By Claude S. Fischer
Explaining how such an unfit candidate and such a bizarre candidacy succeeded has become a critical concern for journalists and scholars. Through sites like Monkey Cage, Vox, and 538, as well as academic papers, we can watch political scientists in real time try to answer the question, “What the Hell Happened?” (There are already at least two catalogs of answers, here and here, and a couple of college-level Trump syllabi.) Although a substantial answer will not emerge for years, this post is my own morning-after answer to the “WTHH?” question.
I make three arguments: First, Trump’s electoral college victory was a fluke, a small accident with vast implications, but from a social science perspective not very interesting. Second, the deeper task is to understand who were the distinctive supporters for Trump, in particular to sort out whether their support was rooted mostly in economic or in cultural grievances; the evidence suggests cultural. Third, party polarization converted Trump’s small and unusual personal base of support into 46 percent of the popular vote.
Explaining November 8, 2016
Why did Donald Trump, an historically flawed candidate even to many of those who voted for him, win? With a small margin in three states (about 100,000 votes strategically located), many explanations are all true:
* Statistical fluke: Trump won 2.1 percentage points less of the popular vote than did Clinton, easily the largest negative margin of an incoming president in 140 years. (Bush was only 0.5 points behind Gore in 2000.) Given those numbers, Trump’s electoral college win was like getting two or three snake-eye dice rolls in a row. Similarly, political scientists’ structural models–which assume “generic” Democratic and Republican candidates and predict outcomes based on party incumbency and economic indicators–forecast a close Republican victory. “In 2012, the ‘fundamentals’ predicted a close election and the Democrats won narrowly,” wrote Larry Bartels. “In 2016, the ‘fundamentals’ predicted a close election and the Republicans won narrowly. That’s how coin tosses go.” But, of course, Donald Trump is far from a generic Republican. That’s what energizes the search for a special explanation.
* FBI Director Comey’s email announcement in the closing days of the election appeared to sway the undecided enough to easily make the 100,000 vote difference.
* Russian hacks plus Wikileaks.
* The Clinton campaign. Had she visited the Rust Belt more, embraced Black Lives Matter less (or more), or used a slogan that pointed to economics instead of diversity… who knows? Pundits have been mud-wrestling over whether her campaign was too much about identity politics or whether all politics is identity politics. Anyway, surely some tweak here would have made a difference.
* Facebook and Fakenews.
* The weather. It was seasonably mild with only light rain in the upper Midwest on November 8. Storms or snow would probably have depressed rural turnout enough to make Clinton president.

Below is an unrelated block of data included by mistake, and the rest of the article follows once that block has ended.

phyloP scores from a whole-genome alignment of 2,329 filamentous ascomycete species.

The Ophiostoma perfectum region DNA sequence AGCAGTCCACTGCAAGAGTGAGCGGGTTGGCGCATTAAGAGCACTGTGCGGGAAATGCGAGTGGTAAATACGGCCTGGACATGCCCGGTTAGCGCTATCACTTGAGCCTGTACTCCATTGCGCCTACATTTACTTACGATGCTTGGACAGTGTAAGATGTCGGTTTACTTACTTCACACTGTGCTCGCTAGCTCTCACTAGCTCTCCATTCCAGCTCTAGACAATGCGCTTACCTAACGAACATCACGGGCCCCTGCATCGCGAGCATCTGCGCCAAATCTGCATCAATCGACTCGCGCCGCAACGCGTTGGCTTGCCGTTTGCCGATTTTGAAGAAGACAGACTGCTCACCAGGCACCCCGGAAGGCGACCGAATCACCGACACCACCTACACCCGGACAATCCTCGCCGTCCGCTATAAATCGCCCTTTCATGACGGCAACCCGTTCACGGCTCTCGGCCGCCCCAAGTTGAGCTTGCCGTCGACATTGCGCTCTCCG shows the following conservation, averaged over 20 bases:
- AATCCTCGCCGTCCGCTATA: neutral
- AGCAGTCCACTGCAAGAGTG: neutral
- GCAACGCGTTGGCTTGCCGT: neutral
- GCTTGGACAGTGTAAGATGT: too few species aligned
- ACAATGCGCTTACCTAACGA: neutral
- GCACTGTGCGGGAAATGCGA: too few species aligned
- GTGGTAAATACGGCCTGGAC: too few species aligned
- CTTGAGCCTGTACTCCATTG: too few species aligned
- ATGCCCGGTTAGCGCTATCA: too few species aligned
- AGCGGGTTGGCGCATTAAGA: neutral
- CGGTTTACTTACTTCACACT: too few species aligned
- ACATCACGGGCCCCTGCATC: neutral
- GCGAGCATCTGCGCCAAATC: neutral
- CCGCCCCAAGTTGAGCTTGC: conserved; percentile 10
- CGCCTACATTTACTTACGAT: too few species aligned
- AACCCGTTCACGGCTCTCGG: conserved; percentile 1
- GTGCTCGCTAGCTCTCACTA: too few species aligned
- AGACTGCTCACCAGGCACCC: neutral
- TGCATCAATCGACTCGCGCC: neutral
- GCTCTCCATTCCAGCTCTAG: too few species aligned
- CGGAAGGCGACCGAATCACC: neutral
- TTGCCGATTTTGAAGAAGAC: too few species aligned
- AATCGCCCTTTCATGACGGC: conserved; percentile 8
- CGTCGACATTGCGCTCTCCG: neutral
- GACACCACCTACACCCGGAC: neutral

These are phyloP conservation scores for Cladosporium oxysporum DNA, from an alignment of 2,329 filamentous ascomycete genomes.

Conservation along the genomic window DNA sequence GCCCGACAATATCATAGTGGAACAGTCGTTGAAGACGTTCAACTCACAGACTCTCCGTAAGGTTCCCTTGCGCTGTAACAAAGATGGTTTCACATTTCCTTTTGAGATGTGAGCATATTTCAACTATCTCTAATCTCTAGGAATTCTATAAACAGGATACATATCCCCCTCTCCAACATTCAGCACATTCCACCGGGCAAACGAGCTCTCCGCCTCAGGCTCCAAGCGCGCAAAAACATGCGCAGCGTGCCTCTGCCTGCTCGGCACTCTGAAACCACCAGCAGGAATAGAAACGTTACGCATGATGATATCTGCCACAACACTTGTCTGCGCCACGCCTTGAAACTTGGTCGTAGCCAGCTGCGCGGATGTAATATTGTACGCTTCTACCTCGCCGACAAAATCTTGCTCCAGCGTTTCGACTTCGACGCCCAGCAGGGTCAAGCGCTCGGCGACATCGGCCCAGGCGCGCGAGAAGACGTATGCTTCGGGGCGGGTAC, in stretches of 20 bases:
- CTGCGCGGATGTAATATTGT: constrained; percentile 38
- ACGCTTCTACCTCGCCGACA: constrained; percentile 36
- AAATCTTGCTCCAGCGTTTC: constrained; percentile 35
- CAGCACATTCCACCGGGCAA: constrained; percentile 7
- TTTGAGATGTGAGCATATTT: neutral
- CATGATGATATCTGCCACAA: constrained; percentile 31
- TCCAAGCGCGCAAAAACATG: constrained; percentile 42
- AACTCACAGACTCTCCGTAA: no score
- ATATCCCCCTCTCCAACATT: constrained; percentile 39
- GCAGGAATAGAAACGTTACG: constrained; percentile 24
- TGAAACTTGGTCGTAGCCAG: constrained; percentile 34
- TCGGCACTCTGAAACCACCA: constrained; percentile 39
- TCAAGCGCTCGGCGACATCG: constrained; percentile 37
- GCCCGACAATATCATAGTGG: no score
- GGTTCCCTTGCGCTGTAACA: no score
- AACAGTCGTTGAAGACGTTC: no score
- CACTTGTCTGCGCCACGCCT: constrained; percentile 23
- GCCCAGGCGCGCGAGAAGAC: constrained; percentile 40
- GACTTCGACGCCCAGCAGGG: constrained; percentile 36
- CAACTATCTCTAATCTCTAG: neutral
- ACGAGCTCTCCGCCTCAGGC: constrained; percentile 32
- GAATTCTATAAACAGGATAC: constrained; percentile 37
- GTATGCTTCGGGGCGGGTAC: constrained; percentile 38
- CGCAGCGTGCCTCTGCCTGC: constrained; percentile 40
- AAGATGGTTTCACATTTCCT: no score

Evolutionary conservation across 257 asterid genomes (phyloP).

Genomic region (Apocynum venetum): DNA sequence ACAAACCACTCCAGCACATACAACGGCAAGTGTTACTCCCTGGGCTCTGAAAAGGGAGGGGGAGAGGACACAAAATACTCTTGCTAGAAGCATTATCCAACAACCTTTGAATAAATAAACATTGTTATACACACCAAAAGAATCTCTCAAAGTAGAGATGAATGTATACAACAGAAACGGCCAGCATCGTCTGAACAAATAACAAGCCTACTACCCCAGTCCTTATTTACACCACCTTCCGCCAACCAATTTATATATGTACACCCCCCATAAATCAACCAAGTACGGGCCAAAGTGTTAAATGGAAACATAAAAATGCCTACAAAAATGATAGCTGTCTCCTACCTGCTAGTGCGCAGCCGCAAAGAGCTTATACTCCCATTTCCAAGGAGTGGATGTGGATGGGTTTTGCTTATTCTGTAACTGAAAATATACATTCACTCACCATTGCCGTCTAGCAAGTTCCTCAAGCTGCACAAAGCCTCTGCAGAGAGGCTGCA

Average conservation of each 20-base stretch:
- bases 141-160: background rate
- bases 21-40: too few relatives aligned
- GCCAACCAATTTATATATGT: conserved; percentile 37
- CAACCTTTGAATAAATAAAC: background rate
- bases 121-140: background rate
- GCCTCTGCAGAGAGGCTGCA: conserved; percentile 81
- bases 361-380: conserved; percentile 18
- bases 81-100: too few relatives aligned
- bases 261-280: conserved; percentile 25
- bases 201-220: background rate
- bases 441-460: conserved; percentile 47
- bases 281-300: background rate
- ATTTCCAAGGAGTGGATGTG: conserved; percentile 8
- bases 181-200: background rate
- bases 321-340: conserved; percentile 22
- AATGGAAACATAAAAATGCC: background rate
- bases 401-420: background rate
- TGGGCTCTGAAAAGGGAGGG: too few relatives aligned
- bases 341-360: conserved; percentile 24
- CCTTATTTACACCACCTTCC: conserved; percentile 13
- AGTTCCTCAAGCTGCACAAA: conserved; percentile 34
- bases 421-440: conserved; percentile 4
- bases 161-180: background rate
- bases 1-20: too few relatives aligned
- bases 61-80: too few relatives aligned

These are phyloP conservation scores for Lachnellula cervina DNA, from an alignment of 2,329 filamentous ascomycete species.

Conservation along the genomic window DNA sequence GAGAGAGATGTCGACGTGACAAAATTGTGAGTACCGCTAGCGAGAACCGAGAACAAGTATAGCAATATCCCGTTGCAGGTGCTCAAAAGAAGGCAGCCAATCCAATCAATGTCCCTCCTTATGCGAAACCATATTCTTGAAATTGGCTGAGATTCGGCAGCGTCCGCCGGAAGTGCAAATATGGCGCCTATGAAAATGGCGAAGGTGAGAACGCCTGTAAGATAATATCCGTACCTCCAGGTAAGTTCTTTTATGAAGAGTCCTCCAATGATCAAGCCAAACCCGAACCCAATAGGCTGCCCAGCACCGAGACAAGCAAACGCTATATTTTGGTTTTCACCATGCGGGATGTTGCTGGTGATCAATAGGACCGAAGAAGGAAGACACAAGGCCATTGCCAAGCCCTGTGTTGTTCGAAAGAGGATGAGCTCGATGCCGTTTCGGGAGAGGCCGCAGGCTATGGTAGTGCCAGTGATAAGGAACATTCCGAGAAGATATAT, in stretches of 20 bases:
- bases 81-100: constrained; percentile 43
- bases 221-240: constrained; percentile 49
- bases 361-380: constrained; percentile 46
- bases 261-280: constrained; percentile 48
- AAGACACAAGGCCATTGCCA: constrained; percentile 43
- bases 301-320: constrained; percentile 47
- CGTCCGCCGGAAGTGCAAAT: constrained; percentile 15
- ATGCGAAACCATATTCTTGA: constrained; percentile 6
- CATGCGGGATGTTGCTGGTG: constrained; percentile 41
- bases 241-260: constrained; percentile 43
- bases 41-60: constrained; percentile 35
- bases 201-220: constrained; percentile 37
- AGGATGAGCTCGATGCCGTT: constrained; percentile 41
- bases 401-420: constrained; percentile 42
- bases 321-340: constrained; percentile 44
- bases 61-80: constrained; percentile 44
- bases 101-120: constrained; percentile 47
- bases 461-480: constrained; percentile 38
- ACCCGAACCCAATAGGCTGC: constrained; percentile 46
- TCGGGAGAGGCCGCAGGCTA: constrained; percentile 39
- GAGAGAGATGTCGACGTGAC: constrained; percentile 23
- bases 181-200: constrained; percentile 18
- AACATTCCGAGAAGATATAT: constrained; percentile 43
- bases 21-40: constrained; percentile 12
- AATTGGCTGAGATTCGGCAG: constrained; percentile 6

* The Founding Fathers. They meant the electoral college to quiet vox populi (and so it worked in John Q. Adams’s minus 10 point defeat of Andrew Jackson in 1824).
* Add almost anything you can imagine that could have moved less than one percent of the PA/MI/WI votes or of the national vote.
* Oh, and could Bernie would have won? Nah, no way, no how. 
Small causes can have enormous consequences: the precise flight of a bullet on November 22, 1963; missed intelligence notes about the suspicious student pilots before the 9/11 attacks; and so on. Donald Trump’s victory could become extremely consequential, second only to Lincoln’s in 1860, argues journalist James Fallows,  but the margin that created the victory was very small, effectively an accident. From an historical and social science point of view, there is nothing much interesting in Trump’s electoral college margin.
More interesting is Trump’s energizing and mobilizing so many previously passive voters, notably during the primaries. What was that about?
One popular answer is that Trump’s base is composed of people, particularly members of the white working class (WWC), who are suffering economic dislocation. Because their suffering has not been addressed, they rallied to a jobs champion.
Another answer is that Trump’s core is composed of people, largely but not only WWC, with strong cultural resentments. While often suffering economically and voicing economic complaints, they are mainly distinguished by holding a connected set of racial, gender, anti-immigrant, and class resentments–resentments against those who presumably undermined America’s past “greatness,” resentments which tend to go together with tendencies toward authoritarianism (see this earlier post).
The empirical evidence so far best supports the second account. Indicators of cultural resentment better account for Trump support than do indicators of economic hardship or economic anxiety. 
In-depth, in-person reports have appeared that flesh out these resentments in ways that survey questions only roughly capture. They describe feelings of being pushed out of the way by those who are undeserving, by those who are not really Americans; feelings of being neglected and condescended to by over-educated coastal elites; feelings of seeing the America they nostalgically remember falling away. 
Defenders of the economic explanation would point to the economic strains and grievances of the WWC. Those difficulties and complaints are true–but they are not new. Less-educated workers have been left behind for decades now; the flat-lining of their incomes started in the 1970s, with a bit of a break in the late 1990s. Moreover, the economy has been in an upswing in the last few years; the unemployment rate was about 8 percent when Obama was re-elected in 2012, but about half of that when Trump was elected. Economic conditions do not explain 2016.
Nor are complaints about economic insecurity new. For example, the percentage of WWC respondents to the General Social Survey who said that they were dissatisfied with their financial situations has varied around 25 percent (+/- 5 points) over the last 30 years. The percentage dissatisfied did hit a high in the early years of the Great Recession (34 percent in 2010), but it dropped afterwards (to 31% in 2012 when Obama was re-elected and 29% in 2014). Economic discontent has been trending down, not up.  That only one-fifth of Trump voters supported raising the minimum wage to $15 further undercuts the primacy of economic motives.
To be sure, journalists can find and record the angry voices of economic distress; they do so virtually every election year. (Remember the painful stories about the foreclosure crisis and about lay-offs during the Great Recession?). There was little distinctive about either the economic distress or the economic anxiety of 2016 to explain Trump.